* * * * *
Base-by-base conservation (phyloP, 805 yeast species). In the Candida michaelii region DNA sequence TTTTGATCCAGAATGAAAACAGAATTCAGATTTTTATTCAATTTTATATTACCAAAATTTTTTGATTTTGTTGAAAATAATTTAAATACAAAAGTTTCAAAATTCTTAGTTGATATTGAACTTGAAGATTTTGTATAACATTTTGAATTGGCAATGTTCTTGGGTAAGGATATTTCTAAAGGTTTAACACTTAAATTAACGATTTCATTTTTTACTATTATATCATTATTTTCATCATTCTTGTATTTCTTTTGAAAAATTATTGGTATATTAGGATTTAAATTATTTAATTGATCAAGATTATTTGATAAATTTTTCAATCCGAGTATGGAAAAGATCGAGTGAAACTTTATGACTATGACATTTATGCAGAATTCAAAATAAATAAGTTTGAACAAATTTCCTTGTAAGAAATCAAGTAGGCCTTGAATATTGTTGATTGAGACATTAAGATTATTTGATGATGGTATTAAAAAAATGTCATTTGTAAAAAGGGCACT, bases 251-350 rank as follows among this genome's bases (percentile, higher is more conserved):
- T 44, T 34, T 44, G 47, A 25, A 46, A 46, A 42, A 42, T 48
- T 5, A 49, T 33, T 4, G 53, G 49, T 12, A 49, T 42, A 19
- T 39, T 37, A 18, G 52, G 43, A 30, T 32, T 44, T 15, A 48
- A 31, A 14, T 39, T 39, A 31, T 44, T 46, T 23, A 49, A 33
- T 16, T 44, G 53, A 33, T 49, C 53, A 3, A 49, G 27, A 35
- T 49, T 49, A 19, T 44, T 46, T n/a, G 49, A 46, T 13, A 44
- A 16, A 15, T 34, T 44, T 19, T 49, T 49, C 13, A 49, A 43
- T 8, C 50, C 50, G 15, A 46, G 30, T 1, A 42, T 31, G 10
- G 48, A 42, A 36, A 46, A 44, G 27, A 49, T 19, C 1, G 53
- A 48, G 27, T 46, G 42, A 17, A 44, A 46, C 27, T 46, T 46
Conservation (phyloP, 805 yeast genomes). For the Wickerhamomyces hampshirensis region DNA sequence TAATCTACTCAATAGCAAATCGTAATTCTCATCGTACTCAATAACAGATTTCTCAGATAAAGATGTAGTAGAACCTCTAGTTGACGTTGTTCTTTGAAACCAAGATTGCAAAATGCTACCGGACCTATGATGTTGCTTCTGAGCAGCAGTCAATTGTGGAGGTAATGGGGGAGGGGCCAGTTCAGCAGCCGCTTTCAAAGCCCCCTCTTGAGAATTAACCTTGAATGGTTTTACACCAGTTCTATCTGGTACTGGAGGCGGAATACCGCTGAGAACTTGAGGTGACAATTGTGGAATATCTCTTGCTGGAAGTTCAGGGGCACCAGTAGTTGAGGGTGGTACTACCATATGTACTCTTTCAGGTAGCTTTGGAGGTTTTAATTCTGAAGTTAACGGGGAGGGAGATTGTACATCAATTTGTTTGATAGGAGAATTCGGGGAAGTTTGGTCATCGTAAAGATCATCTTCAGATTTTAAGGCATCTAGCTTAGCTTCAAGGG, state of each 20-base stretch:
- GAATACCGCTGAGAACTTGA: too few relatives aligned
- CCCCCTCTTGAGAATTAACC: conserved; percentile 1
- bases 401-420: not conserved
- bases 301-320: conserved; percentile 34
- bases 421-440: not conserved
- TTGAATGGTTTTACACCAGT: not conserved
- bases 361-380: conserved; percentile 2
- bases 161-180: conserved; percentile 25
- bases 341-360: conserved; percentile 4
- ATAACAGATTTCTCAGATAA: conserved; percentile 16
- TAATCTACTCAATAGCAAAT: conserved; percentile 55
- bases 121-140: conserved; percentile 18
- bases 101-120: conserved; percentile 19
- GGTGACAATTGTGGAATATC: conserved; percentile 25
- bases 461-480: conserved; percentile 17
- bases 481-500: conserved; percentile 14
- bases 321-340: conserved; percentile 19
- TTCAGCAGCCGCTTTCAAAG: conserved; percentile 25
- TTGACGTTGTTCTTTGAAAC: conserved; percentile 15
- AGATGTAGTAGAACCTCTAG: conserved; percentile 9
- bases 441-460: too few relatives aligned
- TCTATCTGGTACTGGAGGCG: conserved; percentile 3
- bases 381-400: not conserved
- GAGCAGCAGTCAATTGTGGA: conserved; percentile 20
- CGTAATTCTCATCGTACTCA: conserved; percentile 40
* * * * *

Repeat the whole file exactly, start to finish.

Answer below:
Base-by-base conservation (phyloP, 805 yeast species). In the Candida michaelii region DNA sequence TTTTGATCCAGAATGAAAACAGAATTCAGATTTTTATTCAATTTTATATTACCAAAATTTTTTGATTTTGTTGAAAATAATTTAAATACAAAAGTTTCAAAATTCTTAGTTGATATTGAACTTGAAGATTTTGTATAACATTTTGAATTGGCAATGTTCTTGGGTAAGGATATTTCTAAAGGTTTAACACTTAAATTAACGATTTCATTTTTTACTATTATATCATTATTTTCATCATTCTTGTATTTCTTTTGAAAAATTATTGGTATATTAGGATTTAAATTATTTAATTGATCAAGATTATTTGATAAATTTTTCAATCCGAGTATGGAAAAGATCGAGTGAAACTTTATGACTATGACATTTATGCAGAATTCAAAATAAATAAGTTTGAACAAATTTCCTTGTAAGAAATCAAGTAGGCCTTGAATATTGTTGATTGAGACATTAAGATTATTTGATGATGGTATTAAAAAAATGTCATTTGTAAAAAGGGCACT, bases 251-350 rank as follows among this genome's bases (percentile, higher is more conserved):
- T 44, T 34, T 44, G 47, A 25, A 46, A 46, A 42, A 42, T 48
- T 5, A 49, T 33, T 4, G 53, G 49, T 12, A 49, T 42, A 19
- T 39, T 37, A 18, G 52, G 43, A 30, T 32, T 44, T 15, A 48
- A 31, A 14, T 39, T 39, A 31, T 44, T 46, T 23, A 49, A 33
- T 16, T 44, G 53, A 33, T 49, C 53, A 3, A 49, G 27, A 35
- T 49, T 49, A 19, T 44, T 46, T n/a, G 49, A 46, T 13, A 44
- A 16, A 15, T 34, T 44, T 19, T 49, T 49, C 13, A 49, A 43
- T 8, C 50, C 50, G 15, A 46, G 30, T 1, A 42, T 31, G 10
- G 48, A 42, A 36, A 46, A 44, G 27, A 49, T 19, C 1, G 53
- A 48, G 27, T 46, G 42, A 17, A 44, A 46, C 27, T 46, T 46
Conservation (phyloP, 805 yeast genomes). For the Wickerhamomyces hampshirensis region DNA sequence TAATCTACTCAATAGCAAATCGTAATTCTCATCGTACTCAATAACAGATTTCTCAGATAAAGATGTAGTAGAACCTCTAGTTGACGTTGTTCTTTGAAACCAAGATTGCAAAATGCTACCGGACCTATGATGTTGCTTCTGAGCAGCAGTCAATTGTGGAGGTAATGGGGGAGGGGCCAGTTCAGCAGCCGCTTTCAAAGCCCCCTCTTGAGAATTAACCTTGAATGGTTTTACACCAGTTCTATCTGGTACTGGAGGCGGAATACCGCTGAGAACTTGAGGTGACAATTGTGGAATATCTCTTGCTGGAAGTTCAGGGGCACCAGTAGTTGAGGGTGGTACTACCATATGTACTCTTTCAGGTAGCTTTGGAGGTTTTAATTCTGAAGTTAACGGGGAGGGAGATTGTACATCAATTTGTTTGATAGGAGAATTCGGGGAAGTTTGGTCATCGTAAAGATCATCTTCAGATTTTAAGGCATCTAGCTTAGCTTCAAGGG, state of each 20-base stretch:
- GAATACCGCTGAGAACTTGA: too few relatives aligned
- CCCCCTCTTGAGAATTAACC: conserved; percentile 1
- bases 401-420: not conserved
- bases 301-320: conserved; percentile 34
- bases 421-440: not conserved
- TTGAATGGTTTTACACCAGT: not conserved
- bases 361-380: conserved; percentile 2
- bases 161-180: conserved; percentile 25
- bases 341-360: conserved; percentile 4
- ATAACAGATTTCTCAGATAA: conserved; percentile 16
- TAATCTACTCAATAGCAAAT: conserved; percentile 55
- bases 121-140: conserved; percentile 18
- bases 101-120: conserved; percentile 19
- GGTGACAATTGTGGAATATC: conserved; percentile 25
- bases 461-480: conserved; percentile 17
- bases 481-500: conserved; percentile 14
- bases 321-340: conserved; percentile 19
- TTCAGCAGCCGCTTTCAAAG: conserved; percentile 25
- TTGACGTTGTTCTTTGAAAC: conserved; percentile 15
- AGATGTAGTAGAACCTCTAG: conserved; percentile 9
- bases 441-460: too few relatives aligned
- TCTATCTGGTACTGGAGGCG: conserved; percentile 3
- bases 381-400: not conserved
- GAGCAGCAGTCAATTGTGGA: conserved; percentile 20
- CGTAATTCTCATCGTACTCA: conserved; percentile 40